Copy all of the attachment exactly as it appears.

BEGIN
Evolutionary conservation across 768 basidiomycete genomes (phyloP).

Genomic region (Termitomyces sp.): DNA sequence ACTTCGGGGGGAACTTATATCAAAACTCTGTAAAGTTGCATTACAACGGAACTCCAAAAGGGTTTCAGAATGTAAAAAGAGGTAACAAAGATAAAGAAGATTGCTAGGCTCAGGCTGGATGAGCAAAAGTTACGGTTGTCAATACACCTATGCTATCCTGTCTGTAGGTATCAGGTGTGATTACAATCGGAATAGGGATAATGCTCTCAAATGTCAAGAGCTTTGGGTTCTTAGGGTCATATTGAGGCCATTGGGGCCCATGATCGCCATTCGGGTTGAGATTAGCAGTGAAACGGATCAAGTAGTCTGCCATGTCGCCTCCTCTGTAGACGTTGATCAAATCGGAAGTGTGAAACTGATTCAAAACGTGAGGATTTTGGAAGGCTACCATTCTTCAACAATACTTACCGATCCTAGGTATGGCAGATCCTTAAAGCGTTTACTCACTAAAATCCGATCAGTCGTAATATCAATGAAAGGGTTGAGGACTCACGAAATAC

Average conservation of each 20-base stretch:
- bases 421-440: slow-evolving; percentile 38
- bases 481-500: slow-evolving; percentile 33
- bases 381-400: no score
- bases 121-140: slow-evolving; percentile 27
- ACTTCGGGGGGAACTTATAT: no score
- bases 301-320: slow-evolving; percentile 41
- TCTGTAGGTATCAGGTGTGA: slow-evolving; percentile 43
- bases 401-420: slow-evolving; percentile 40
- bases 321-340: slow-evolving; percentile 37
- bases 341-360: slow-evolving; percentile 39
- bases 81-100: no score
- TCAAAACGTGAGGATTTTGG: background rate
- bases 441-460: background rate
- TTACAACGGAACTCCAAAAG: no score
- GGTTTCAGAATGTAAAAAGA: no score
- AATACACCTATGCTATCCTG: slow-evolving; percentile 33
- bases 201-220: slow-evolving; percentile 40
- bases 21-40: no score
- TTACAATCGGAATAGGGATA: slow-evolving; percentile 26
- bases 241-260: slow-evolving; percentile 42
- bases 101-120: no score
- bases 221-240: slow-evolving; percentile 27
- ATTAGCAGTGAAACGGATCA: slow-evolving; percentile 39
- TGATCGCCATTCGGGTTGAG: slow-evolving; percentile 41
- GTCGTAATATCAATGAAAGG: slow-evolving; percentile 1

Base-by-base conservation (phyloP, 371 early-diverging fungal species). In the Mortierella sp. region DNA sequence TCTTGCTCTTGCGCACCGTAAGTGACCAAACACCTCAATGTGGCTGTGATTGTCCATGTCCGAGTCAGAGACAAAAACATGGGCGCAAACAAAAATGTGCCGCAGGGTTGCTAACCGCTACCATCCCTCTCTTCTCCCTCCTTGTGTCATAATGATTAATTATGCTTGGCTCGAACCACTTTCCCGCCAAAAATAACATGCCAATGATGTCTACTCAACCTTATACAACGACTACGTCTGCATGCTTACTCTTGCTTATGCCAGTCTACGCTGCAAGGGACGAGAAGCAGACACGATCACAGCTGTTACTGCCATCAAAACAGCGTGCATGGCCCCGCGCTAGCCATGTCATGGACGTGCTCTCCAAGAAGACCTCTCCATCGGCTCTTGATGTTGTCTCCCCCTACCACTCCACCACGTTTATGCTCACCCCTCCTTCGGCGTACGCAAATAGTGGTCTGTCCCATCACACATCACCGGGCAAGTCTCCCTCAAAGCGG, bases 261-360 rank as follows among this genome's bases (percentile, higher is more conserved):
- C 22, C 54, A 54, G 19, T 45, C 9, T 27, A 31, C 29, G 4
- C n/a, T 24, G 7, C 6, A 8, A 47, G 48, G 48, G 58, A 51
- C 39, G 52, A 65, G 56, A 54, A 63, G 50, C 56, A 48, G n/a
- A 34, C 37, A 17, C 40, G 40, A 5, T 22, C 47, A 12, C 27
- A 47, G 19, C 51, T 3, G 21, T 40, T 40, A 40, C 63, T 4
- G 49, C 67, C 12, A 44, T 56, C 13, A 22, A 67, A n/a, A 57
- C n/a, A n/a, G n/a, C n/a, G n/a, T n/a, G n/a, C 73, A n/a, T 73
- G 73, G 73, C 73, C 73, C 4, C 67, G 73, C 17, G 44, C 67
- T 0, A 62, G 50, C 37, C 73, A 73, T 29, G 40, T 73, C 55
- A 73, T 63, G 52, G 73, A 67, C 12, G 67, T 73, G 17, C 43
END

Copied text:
Evolutionary conservation across 768 basidiomycete genomes (phyloP).

Genomic region (Termitomyces sp.): DNA sequence ACTTCGGGGGGAACTTATATCAAAACTCTGTAAAGTTGCATTACAACGGAACTCCAAAAGGGTTTCAGAATGTAAAAAGAGGTAACAAAGATAAAGAAGATTGCTAGGCTCAGGCTGGATGAGCAAAAGTTACGGTTGTCAATACACCTATGCTATCCTGTCTGTAGGTATCAGGTGTGATTACAATCGGAATAGGGATAATGCTCTCAAATGTCAAGAGCTTTGGGTTCTTAGGGTCATATTGAGGCCATTGGGGCCCATGATCGCCATTCGGGTTGAGATTAGCAGTGAAACGGATCAAGTAGTCTGCCATGTCGCCTCCTCTGTAGACGTTGATCAAATCGGAAGTGTGAAACTGATTCAAAACGTGAGGATTTTGGAAGGCTACCATTCTTCAACAATACTTACCGATCCTAGGTATGGCAGATCCTTAAAGCGTTTACTCACTAAAATCCGATCAGTCGTAATATCAATGAAAGGGTTGAGGACTCACGAAATAC

Average conservation of each 20-base stretch:
- bases 421-440: slow-evolving; percentile 38
- bases 481-500: slow-evolving; percentile 33
- bases 381-400: no score
- bases 121-140: slow-evolving; percentile 27
- ACTTCGGGGGGAACTTATAT: no score
- bases 301-320: slow-evolving; percentile 41
- TCTGTAGGTATCAGGTGTGA: slow-evolving; percentile 43
- bases 401-420: slow-evolving; percentile 40
- bases 321-340: slow-evolving; percentile 37
- bases 341-360: slow-evolving; percentile 39
- bases 81-100: no score
- TCAAAACGTGAGGATTTTGG: background rate
- bases 441-460: background rate
- TTACAACGGAACTCCAAAAG: no score
- GGTTTCAGAATGTAAAAAGA: no score
- AATACACCTATGCTATCCTG: slow-evolving; percentile 33
- bases 201-220: slow-evolving; percentile 40
- bases 21-40: no score
- TTACAATCGGAATAGGGATA: slow-evolving; percentile 26
- bases 241-260: slow-evolving; percentile 42
- bases 101-120: no score
- bases 221-240: slow-evolving; percentile 27
- ATTAGCAGTGAAACGGATCA: slow-evolving; percentile 39
- TGATCGCCATTCGGGTTGAG: slow-evolving; percentile 41
- GTCGTAATATCAATGAAAGG: slow-evolving; percentile 1

Base-by-base conservation (phyloP, 371 early-diverging fungal species). In the Mortierella sp. region DNA sequence TCTTGCTCTTGCGCACCGTAAGTGACCAAACACCTCAATGTGGCTGTGATTGTCCATGTCCGAGTCAGAGACAAAAACATGGGCGCAAACAAAAATGTGCCGCAGGGTTGCTAACCGCTACCATCCCTCTCTTCTCCCTCCTTGTGTCATAATGATTAATTATGCTTGGCTCGAACCACTTTCCCGCCAAAAATAACATGCCAATGATGTCTACTCAACCTTATACAACGACTACGTCTGCATGCTTACTCTTGCTTATGCCAGTCTACGCTGCAAGGGACGAGAAGCAGACACGATCACAGCTGTTACTGCCATCAAAACAGCGTGCATGGCCCCGCGCTAGCCATGTCATGGACGTGCTCTCCAAGAAGACCTCTCCATCGGCTCTTGATGTTGTCTCCCCCTACCACTCCACCACGTTTATGCTCACCCCTCCTTCGGCGTACGCAAATAGTGGTCTGTCCCATCACACATCACCGGGCAAGTCTCCCTCAAAGCGG, bases 261-360 rank as follows among this genome's bases (percentile, higher is more conserved):
- C 22, C 54, A 54, G 19, T 45, C 9, T 27, A 31, C 29, G 4
- C n/a, T 24, G 7, C 6, A 8, A 47, G 48, G 48, G 58, A 51
- C 39, G 52, A 65, G 56, A 54, A 63, G 50, C 56, A 48, G n/a
- A 34, C 37, A 17, C 40, G 40, A 5, T 22, C 47, A 12, C 27
- A 47, G 19, C 51, T 3, G 21, T 40, T 40, A 40, C 63, T 4
- G 49, C 67, C 12, A 44, T 56, C 13, A 22, A 67, A n/a, A 57
- C n/a, A n/a, G n/a, C n/a, G n/a, T n/a, G n/a, C 73, A n/a, T 73
- G 73, G 73, C 73, C 73, C 4, C 67, G 73, C 17, G 44, C 67
- T 0, A 62, G 50, C 37, C 73, A 73, T 29, G 40, T 73, C 55
- A 73, T 63, G 52, G 73, A 67, C 12, G 67, T 73, G 17, C 43